4. I should not, perhaps, have entered so fully into this case, if I had not seen many in it; and I will add, reader, for your encouragement, if it be your case, several, who now are in the number of the most established, cheerful, and useful Christians. And I hope divine grace will add you to the rest, if "out of these depths you he enabled to cry unto God;" (Psa. 130:1) and though, like Jonah, you may seem to be cast out from his presence, yet still, with Jonah, you "look towards his holy temple." (Jonah 2:4)
5. Let it not be imagined, that it is in any neglect of that blessed Spirit, whose office it is to be the great Comforter, that I now attempt to reason you out of this disconsolate frame; for it is as the great source or reason, that he deals with rational creatures; and it is in the use of rational means and considerations that he may most justly be expected to operate. Give me leave, therefore, to address myself calmly to you, and to ask you, what reason you have for all these passionate complaints and accusations against yourself? What reason have you to suggest that your case is singular, when so many have told you they have felt the same? What reason have you to conclude so hardly against yourself, when the Gospel speaks in such favorable terms? Or, what reason to imagine, that the gracious things it says are not intended for you? You know, indeed, more of the corruption of your own heart, than you know of the hearts or others; and you make a thousand charitable excuses for their visible failings and infirmities, which you make not for your own. And it may be, some of those whom you admire as eminent saints when compared with you, are on their part humbling themselves in the dust, as unworthy to be numbered among the least of God's people, and wishing themselves like you; in whom they think they see much more good, and much less of evil, than in themselves.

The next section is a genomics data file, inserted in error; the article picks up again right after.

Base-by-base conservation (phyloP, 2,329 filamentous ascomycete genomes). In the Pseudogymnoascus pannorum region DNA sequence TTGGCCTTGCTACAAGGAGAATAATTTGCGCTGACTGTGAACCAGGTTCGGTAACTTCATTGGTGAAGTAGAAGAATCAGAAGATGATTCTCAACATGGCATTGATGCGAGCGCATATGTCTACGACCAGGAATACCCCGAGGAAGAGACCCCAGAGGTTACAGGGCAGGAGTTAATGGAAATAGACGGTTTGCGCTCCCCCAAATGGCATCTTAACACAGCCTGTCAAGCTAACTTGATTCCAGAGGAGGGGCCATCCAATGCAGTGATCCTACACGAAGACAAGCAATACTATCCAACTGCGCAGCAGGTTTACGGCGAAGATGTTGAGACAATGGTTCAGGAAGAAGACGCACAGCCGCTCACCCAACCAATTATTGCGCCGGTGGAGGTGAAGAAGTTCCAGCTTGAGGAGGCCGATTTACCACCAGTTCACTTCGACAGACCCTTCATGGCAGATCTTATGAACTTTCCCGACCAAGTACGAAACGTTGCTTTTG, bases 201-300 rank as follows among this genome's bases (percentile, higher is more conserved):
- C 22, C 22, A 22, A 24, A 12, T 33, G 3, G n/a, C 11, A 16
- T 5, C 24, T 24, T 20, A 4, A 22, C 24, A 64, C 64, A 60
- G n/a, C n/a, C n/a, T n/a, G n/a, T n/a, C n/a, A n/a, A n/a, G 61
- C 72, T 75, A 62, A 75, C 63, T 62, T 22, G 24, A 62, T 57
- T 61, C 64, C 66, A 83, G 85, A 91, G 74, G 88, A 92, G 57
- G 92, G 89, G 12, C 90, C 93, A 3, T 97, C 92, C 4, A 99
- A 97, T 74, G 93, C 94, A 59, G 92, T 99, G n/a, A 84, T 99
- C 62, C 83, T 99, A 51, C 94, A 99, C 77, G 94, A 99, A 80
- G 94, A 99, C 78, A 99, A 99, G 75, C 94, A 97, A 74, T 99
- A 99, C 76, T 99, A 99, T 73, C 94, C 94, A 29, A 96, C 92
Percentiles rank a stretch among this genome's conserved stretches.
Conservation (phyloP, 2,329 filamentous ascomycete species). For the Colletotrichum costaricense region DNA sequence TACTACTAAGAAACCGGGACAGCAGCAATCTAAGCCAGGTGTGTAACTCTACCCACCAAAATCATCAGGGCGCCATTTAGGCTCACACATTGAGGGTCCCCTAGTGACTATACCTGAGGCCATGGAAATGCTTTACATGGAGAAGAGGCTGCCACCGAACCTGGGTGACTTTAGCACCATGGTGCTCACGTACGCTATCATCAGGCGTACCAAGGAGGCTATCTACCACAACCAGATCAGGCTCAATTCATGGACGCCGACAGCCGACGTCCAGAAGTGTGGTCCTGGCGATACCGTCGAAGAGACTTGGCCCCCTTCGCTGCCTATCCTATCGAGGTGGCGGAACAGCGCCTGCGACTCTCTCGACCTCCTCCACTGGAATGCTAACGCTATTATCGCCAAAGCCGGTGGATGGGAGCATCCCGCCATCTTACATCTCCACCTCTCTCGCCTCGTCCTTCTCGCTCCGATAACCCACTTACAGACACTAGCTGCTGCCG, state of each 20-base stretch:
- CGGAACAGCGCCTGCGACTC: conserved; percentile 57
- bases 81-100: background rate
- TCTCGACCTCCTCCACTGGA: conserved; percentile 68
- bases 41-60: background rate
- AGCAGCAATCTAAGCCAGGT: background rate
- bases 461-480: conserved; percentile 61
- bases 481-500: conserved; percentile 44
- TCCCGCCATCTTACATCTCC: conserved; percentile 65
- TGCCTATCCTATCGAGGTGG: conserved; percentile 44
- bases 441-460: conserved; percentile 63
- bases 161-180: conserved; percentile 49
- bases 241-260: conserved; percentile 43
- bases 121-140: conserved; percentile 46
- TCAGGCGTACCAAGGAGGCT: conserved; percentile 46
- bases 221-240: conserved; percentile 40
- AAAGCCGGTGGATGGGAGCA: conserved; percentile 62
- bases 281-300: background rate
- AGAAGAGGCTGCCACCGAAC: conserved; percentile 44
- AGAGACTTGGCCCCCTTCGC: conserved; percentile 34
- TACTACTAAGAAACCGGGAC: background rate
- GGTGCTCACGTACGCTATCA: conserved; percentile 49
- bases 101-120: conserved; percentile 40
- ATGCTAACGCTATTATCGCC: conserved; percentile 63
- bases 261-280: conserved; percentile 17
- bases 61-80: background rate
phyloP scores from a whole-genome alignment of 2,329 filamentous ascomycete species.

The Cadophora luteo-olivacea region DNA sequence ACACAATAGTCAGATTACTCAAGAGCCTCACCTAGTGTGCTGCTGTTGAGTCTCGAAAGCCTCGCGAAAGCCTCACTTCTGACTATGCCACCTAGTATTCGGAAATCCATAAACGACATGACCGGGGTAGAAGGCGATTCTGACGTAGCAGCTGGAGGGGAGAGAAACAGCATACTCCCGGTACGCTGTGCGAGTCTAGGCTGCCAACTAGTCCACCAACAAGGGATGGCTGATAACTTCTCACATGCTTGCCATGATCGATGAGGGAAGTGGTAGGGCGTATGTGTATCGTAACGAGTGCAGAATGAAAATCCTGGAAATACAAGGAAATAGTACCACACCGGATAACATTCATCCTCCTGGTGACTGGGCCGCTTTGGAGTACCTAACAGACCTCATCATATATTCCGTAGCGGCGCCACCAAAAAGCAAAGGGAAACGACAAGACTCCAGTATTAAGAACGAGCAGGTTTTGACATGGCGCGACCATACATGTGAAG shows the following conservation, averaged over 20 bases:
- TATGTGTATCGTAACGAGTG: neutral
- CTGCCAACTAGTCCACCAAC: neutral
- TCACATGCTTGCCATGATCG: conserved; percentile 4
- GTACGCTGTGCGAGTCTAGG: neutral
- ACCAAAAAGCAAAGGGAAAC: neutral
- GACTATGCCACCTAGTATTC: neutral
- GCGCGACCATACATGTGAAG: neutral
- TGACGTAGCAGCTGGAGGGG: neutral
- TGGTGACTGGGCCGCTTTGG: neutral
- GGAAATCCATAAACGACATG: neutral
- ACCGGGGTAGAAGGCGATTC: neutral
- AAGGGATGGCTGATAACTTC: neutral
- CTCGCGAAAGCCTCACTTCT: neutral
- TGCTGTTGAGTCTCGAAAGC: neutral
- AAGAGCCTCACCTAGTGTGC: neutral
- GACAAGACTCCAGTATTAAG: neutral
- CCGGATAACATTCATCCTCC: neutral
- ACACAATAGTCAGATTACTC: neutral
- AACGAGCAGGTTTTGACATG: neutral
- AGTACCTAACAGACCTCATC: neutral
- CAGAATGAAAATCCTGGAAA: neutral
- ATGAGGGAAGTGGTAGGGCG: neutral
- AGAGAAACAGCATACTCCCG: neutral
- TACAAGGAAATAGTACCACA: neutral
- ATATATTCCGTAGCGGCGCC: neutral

6. But to suppose the worst, what if you were really the vilest sinner that ever lived upon the face of the earth? What if "your iniquities had gone up into the heavens" every day, and "your transgressions had reached unto the clouds," (Rev. 18:5) reached thither with such horrid aggravations, that earth and heaven should have had reason to detest you as a monster of impiety? Admitting all this, "is any thing too hard for the Lord?" (Gen. 18:14) Are any sins, of which a sinner can repent, of so deep a dye, that the blood of Christ cannot wash them away! Nay, though it would be daring wickedness and monstrous folly, for any "to sin that grace may abound," (Rom. 6:1) yet had you indeed raised your account beyond all that divine grace has ever yet pardoned, who should "limit the holy One of Israel?" (Psa. 78:41) or who shall pretend to say, that it is impossible that God may, for your very wretchedness, choose you out from others, to make you a monument of mercy, and a trophy of hitherto unparalleled grace? The apostle Paul strongly intimates this to have been the case with regard to himself; and why might not you likewise, if indeed "the chief of sinners," obtain mercy, that in you, as the chief, "Jesus Christ might show forth all long-suffering, for a pattern to them who shall hereafter believe?" (1 Tim. 1:15,16)